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Miyoko Asai, Qiaoe Chen, Mr. Jiro Honda, Xingwei Hu, and Qianqian Zhang
This paper examines the role of structural fiscal policies to promote female labor force participation and reduce gender gaps in labor markets in 26 OECD countries from 2000 to 2019. As both female labor force participation and many explanatory/control variables clearly exhibit non-stationarity (potentially leading to spurious regression results), we employ a panel vector error-correction model, in contrast with most previous empirical studies on this matter. Our analyses confirm statistically significant positive impacts of government spending on (1) early childcare and education, (2) active labor market programs, and (3) unemployment benefits, all of which would help encourage women to enter the labor force, while (4) an increase in relative tax rate on second earner could have negative impact on female labor force participation.
International Monetary Fund. Independent Evaluation Office


Capacity development (CD) is a key function of the IMF, aiming to assist its member countries develop their institutional and human capacity to design and implement sound macroeconomic and financial policies. CD has been provided to all IMF member countries at some point, although it is directed mainly toward low- and middle-income countries. CD represents about one-third of the IMF’s administrative budget, having expanded substantially in the past decade. This evaluation assesses how effective the IMF has been in meeting the CD needs and expectations of recipient countries, and the Fund’s institutional objectives for CD, during 2012-20. It also provides an initial review of how IMF CD adapted to the challenges of the COVID-19 pandemic. The evaluation finds that IMF CD was relevant, valued, and broadly effective. Recipients, donors, and the wider membership saw IMF CD as being of the highest technical quality in the Fund’s core areas of expertise and generally perceived that it had become better tailored to recipient needs and circumstances. Overall, Fund CD has supported member countries in building the institutional capacity, in a very wide range of country circumstances. The IMF has also put substantial effort into integrating CD with surveillance and programs, which has in general enhanced its overall engagement with member countries. While recognizing these achievements, the evaluation also identifies a number of important shortcomings and challenges. The evaluation includes recommendations to enhance the strategic framework for, and prioritization of, CD; information available to Executive Directors and opportunities to exercise their oversight role; the integration of CD with surveillance and programs, particularly in the context of programs; CD ownership and delivery; the monitoring and evaluation framework; the sustainability of the CD funding model; and HR policies and incentives to maintain and develop the expertise in the Fund’s core and newly emerging CD topics.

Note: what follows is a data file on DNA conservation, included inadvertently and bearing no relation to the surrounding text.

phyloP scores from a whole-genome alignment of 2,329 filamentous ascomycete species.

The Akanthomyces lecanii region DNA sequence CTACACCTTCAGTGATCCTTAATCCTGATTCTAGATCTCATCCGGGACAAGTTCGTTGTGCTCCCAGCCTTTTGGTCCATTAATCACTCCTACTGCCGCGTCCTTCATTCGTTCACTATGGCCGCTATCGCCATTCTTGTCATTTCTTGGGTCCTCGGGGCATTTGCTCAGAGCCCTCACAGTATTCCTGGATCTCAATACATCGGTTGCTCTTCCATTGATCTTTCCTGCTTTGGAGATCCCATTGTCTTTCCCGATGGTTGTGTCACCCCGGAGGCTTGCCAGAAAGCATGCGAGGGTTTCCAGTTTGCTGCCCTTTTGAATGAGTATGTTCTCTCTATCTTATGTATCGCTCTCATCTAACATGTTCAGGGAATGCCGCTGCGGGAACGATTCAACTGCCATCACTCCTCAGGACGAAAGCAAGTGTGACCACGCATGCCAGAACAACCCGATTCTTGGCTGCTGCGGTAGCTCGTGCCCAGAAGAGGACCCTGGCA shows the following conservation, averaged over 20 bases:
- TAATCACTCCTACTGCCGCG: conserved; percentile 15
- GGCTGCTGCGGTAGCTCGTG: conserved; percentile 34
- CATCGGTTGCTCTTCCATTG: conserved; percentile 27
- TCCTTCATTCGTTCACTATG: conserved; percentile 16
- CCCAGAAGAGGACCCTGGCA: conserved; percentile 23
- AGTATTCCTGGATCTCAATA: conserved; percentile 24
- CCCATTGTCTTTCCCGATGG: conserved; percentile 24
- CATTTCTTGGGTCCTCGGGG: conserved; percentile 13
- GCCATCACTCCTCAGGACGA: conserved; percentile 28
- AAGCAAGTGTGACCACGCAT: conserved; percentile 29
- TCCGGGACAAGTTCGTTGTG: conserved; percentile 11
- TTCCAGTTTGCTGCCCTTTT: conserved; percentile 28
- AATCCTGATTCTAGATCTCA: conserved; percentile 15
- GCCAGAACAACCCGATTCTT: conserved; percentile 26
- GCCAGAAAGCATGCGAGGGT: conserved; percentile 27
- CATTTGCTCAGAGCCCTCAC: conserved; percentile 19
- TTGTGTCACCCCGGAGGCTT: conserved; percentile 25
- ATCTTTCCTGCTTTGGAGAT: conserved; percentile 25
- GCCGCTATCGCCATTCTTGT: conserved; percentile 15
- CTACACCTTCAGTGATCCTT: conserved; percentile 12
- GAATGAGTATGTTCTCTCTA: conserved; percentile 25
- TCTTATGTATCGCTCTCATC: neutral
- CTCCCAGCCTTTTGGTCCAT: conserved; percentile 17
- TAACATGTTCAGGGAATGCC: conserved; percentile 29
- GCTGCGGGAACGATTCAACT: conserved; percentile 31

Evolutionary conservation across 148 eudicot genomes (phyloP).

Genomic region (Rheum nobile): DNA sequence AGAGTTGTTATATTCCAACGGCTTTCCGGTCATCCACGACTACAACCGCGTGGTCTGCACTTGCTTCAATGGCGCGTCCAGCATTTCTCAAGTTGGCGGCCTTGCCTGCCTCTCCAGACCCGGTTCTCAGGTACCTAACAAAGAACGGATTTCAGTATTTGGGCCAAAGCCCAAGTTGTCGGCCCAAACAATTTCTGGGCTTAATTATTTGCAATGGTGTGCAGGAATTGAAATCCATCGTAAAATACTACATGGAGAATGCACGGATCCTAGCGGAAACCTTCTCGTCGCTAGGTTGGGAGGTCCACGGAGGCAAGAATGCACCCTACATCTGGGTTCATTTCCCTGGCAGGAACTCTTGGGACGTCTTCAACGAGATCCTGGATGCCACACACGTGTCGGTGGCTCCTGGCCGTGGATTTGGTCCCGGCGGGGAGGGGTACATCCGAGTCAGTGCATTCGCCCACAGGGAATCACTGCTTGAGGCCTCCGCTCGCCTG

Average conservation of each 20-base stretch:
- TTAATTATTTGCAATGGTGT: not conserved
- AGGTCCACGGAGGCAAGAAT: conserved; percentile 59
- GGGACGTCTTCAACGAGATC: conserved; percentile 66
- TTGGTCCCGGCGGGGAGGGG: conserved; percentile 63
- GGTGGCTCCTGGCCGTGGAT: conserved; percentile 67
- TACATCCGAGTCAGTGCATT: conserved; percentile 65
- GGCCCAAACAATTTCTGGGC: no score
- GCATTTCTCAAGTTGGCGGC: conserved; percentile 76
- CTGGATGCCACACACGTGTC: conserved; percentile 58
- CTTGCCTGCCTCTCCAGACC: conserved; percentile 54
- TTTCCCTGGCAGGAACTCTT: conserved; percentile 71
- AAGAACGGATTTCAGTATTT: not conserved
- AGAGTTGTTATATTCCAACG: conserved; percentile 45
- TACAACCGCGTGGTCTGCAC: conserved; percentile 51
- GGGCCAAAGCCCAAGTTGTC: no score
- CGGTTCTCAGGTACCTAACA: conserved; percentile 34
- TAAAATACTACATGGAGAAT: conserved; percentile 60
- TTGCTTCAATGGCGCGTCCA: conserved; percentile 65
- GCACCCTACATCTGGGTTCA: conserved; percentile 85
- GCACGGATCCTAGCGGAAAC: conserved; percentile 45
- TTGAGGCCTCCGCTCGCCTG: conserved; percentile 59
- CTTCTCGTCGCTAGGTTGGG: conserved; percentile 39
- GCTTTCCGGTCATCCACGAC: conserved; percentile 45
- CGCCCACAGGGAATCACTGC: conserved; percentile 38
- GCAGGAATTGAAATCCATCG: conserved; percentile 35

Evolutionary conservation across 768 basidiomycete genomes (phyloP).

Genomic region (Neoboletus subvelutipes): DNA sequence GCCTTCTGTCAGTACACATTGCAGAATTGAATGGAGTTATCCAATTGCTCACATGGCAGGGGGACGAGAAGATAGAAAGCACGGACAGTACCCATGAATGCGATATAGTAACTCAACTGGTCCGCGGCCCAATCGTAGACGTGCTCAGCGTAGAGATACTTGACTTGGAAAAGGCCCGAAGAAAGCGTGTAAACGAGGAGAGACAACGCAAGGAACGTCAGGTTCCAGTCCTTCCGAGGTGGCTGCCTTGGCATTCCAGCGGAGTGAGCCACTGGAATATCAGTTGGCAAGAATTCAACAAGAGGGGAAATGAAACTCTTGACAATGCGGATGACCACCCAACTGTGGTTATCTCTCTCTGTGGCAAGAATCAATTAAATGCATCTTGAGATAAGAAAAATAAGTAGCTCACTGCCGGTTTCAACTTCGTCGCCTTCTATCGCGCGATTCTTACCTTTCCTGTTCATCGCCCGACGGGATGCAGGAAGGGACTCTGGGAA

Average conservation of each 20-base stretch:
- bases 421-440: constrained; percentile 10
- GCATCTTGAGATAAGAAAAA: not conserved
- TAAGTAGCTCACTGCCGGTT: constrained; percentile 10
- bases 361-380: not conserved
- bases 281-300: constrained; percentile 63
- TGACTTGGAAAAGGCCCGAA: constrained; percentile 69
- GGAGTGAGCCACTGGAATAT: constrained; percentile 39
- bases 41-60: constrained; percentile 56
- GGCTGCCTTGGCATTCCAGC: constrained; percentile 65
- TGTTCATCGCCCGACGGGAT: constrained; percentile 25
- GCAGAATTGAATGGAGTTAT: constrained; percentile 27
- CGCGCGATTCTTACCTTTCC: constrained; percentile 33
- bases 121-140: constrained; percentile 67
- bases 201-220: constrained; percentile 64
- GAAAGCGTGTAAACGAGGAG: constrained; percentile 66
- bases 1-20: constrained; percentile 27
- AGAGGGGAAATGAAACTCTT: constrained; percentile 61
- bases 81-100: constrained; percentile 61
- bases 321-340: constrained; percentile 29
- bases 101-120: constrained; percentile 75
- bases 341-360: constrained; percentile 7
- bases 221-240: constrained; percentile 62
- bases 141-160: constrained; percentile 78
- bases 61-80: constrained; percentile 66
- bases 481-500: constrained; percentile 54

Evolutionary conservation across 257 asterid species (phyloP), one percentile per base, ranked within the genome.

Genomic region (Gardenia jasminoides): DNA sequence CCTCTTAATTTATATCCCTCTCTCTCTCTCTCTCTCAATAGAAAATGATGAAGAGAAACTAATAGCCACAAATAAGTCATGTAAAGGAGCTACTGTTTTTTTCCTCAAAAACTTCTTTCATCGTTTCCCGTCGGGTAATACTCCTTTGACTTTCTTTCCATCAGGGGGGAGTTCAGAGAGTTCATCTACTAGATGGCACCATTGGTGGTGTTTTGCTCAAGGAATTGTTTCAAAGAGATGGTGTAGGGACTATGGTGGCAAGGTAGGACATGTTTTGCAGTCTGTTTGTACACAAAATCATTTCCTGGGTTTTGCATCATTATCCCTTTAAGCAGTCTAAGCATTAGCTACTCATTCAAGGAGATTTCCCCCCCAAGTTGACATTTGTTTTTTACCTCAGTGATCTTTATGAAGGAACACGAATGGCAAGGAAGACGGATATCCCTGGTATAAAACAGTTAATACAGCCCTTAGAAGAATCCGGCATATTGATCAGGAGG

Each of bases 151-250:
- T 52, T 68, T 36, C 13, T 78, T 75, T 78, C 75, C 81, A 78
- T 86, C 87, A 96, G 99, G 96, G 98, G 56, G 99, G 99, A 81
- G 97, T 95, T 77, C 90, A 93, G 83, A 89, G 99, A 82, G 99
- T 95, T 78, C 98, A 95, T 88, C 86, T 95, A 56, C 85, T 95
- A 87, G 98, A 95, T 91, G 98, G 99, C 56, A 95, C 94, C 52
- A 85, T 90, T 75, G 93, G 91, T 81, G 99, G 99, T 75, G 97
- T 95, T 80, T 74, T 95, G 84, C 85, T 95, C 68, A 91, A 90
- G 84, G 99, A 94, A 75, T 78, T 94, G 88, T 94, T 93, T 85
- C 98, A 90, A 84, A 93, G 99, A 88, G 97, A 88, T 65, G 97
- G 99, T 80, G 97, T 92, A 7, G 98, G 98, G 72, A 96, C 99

International Monetary Fund. African Dept.
Liberia is a fragile, low-income country. Per-capita income remains about a third of the level prior to the civil wars during 1989-2003. After a bout of economic instability, prudent monetary and fiscal policies reduced inflation to just over 5 percent in 2021 and budgets are financed without recourse to central bank credit. Economic growth suffered first from macroeconomic instability and then from the COVID-19 pandemic. Growth rebounded to 5 percent in 2021 and, after a soft patch this year due to Russia’s war in Ukraine, should reach 5-6 percent in the medium term if Liberia taps its clear potential through persistent structural reforms and prudent policies. The government’s resolve will be tested in the runup to the general elections in September 2023.